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Book Review: 'If It Does Not Fit, Must You Acquit?'

Sunday, 24 November 2002 12:00 AM

His first book, "If It Does Not Fit, Must You Acquit?" has two ambitious challenges to overcome: to make the law easy to understand and to make the reader laugh in the process. The first is daunting enough, but to bring humor into a usually dry subject is always a risk.

However, Carter is up to these Herculean tasks, as he proves in the introduction and disclaimer sections at the beginning of his book. His humor as he explains what is not in the book is masterful, as the following excerpt shows:

"Before reading any further, I want to make clear this book is not a do-it-yourself guide to the law. This book will not teach you how to write a will, form a corporation, or commit a double murder in Brentwood and get away with it. The purpose of this book is to give you a basic understanding of the law. This basic understanding is meant to serve you in your daily interactions. However, it is not intended to make you into the next F. Lee Bailey (or even Beetle Bailey for that matter)."

Carter's humor runs the gamut from pop culture to popular figures. He leaves very few people unscathed, himself included. This is perhaps one of the best features of his writing. He has the courage to poke fun at himself as well as others, going from comments about the "extremely handsome author" to comments about his own incompetence as a lawyer.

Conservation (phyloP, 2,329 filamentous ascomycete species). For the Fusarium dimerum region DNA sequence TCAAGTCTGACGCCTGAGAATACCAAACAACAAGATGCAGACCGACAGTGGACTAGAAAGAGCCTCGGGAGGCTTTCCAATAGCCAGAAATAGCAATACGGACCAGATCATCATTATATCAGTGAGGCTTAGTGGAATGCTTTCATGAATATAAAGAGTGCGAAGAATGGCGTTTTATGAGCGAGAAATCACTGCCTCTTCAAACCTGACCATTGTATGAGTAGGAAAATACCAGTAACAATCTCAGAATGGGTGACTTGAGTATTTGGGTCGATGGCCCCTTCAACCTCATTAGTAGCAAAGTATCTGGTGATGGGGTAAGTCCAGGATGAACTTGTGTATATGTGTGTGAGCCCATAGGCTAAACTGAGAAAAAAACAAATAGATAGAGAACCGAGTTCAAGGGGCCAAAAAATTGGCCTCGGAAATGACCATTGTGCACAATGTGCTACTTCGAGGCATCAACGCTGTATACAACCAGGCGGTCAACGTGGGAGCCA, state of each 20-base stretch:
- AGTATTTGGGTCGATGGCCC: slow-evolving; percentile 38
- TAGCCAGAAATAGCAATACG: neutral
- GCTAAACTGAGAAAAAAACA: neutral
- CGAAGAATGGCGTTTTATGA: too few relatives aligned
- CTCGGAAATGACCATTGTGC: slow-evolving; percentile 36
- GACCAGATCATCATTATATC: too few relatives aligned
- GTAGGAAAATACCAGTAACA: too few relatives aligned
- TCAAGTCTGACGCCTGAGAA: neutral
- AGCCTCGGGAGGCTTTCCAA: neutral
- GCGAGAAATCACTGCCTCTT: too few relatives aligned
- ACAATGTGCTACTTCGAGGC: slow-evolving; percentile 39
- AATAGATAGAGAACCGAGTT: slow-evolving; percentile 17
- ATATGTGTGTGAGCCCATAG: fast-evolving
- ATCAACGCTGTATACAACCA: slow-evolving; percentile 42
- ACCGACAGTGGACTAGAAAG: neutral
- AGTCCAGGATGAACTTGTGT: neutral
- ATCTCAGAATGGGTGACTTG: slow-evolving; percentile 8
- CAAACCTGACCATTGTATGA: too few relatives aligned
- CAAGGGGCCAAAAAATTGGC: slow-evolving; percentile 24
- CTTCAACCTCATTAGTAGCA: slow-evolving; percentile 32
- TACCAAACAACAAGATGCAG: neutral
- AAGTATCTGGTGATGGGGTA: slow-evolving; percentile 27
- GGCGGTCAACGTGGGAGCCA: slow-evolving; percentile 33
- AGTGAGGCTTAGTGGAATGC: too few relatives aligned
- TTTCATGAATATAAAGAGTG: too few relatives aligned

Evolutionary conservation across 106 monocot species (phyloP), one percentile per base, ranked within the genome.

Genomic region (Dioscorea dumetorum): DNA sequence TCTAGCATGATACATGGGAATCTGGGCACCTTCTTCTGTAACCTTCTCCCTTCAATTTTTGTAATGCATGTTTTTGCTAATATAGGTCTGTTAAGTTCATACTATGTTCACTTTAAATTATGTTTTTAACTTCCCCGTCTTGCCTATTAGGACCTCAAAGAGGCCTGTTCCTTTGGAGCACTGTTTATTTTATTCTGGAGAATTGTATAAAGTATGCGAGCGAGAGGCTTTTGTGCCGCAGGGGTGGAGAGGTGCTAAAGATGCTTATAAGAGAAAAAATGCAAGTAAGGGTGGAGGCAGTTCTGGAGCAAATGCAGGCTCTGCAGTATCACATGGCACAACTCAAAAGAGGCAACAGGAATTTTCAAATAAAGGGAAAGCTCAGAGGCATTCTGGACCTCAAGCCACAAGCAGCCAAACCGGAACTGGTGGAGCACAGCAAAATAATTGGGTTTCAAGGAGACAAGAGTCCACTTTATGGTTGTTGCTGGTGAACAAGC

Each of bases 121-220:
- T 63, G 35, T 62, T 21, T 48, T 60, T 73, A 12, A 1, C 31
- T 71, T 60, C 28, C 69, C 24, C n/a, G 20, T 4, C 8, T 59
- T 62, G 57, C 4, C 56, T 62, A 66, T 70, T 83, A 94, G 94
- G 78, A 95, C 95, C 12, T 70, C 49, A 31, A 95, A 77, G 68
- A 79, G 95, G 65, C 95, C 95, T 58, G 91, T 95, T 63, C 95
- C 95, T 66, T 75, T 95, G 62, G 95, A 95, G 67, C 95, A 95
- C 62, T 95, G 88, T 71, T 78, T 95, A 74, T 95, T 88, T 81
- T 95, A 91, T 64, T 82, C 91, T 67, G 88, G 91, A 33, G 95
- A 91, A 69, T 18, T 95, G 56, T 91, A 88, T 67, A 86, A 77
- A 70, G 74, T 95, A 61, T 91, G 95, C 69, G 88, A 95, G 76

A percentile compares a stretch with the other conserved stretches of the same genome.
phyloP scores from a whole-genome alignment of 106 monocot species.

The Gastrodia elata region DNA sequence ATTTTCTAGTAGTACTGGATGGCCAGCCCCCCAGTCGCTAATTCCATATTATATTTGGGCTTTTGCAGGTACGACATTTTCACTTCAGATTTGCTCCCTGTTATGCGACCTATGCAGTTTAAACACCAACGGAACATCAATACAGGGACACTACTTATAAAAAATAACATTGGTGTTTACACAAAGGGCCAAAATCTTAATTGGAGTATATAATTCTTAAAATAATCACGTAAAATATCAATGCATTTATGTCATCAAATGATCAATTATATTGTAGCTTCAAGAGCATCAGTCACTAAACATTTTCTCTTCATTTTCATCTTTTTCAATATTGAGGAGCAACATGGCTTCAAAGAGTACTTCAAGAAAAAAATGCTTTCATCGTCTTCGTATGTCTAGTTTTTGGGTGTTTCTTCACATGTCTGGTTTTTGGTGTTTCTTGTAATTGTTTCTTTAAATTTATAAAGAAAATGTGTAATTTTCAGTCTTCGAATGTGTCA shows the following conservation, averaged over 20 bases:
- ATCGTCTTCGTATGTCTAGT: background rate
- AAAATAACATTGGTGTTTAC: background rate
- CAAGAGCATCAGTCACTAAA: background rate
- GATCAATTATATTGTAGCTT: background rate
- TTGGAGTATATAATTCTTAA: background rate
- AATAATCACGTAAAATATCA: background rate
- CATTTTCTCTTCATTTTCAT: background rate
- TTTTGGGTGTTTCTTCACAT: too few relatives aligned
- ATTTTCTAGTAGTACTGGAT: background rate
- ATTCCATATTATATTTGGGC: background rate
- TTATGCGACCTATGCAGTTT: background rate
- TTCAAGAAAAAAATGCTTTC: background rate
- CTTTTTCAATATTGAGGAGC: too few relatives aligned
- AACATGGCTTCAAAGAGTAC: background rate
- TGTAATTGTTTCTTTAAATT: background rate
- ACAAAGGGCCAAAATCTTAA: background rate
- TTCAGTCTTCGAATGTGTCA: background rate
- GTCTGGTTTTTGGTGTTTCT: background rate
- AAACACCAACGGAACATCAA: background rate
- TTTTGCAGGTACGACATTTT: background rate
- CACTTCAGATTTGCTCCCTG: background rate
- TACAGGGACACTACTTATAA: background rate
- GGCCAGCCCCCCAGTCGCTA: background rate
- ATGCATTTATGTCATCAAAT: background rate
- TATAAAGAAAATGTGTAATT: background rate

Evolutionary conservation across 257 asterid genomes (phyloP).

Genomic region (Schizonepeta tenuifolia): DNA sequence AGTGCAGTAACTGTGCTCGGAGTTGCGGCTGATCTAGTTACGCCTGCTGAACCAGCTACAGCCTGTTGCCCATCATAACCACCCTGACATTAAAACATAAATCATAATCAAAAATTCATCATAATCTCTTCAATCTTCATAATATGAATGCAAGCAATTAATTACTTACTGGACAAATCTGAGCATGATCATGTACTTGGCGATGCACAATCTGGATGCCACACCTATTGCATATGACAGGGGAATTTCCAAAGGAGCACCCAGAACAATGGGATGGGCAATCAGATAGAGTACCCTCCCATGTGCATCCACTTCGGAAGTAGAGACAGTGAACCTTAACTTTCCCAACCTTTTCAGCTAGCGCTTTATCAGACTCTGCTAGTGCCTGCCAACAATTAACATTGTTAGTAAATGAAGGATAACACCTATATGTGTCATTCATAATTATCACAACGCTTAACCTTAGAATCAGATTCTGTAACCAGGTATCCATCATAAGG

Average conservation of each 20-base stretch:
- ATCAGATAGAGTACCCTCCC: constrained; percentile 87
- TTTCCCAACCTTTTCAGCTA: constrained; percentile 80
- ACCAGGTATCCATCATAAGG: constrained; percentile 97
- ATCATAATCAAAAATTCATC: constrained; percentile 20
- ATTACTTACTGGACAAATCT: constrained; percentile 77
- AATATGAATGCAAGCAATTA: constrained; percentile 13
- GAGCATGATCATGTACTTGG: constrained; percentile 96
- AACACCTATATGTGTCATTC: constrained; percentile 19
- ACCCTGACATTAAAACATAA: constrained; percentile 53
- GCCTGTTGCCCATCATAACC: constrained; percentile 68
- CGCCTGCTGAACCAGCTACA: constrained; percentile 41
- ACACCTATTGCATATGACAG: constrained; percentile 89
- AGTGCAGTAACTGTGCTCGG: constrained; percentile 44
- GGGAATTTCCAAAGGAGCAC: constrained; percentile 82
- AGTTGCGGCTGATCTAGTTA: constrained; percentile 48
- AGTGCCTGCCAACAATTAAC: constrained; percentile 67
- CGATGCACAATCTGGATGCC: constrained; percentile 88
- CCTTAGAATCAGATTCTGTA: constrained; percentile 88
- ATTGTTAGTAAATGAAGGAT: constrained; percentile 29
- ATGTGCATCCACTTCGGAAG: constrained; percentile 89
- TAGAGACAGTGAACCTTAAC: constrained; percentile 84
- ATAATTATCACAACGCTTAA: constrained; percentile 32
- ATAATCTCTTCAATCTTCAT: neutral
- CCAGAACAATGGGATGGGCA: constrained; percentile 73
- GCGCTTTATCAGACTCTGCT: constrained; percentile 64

The chapters of the book are as diverse in subject matter as Carter's jokes. The six main sections involve constitutional law, contract law, torts, property law, criminal law and courtroom law. Each chapter within the section deals with a different facet of the main subject, and at the end there is a "quiz" testing what you've read. Although there is usually one serious answer for each question, the other answers are well worth reading for a chuckle or two.

So, we've established that Carter accomplished the second goal to make the law funny, but does he make the law understandable? The answer to this is "absolutely." Carter brings a layman's perspective to a lawman's profession and he takes great pains to ensure no one gets lost in legalese. Whenever possible, he has simplified the process and concepts he's discussing, but he does a good job in keeping as close to the spirit and letter of the law as he can.

Sean Carter's "If It Does Not Fit, Must You Acquit?" is an enjoyable and informative book for anyone looking to get a crash course in the law. And it's much cheaper than going to law school.

Thomas Lindaman is the editor of CommonConservative.com (http://www.commonconservative.com).

Sean Carter's weekly legal humor column appears in newspapers and magazines across the country, as well as leading Web sites.

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His first book, "If It Does Not Fit, Must You Acquit?" has two ambitious challenges to overcome: to make the law easy to understand and to make the reader laugh in the process. The first is daunting enough, but to bring humor into a usually dry subject is always a...
Book,Review:,'If,Does,Not,Fit,,Must,You,Acquit?'
469
2002-00-24
Sunday, 24 November 2002 12:00 AM
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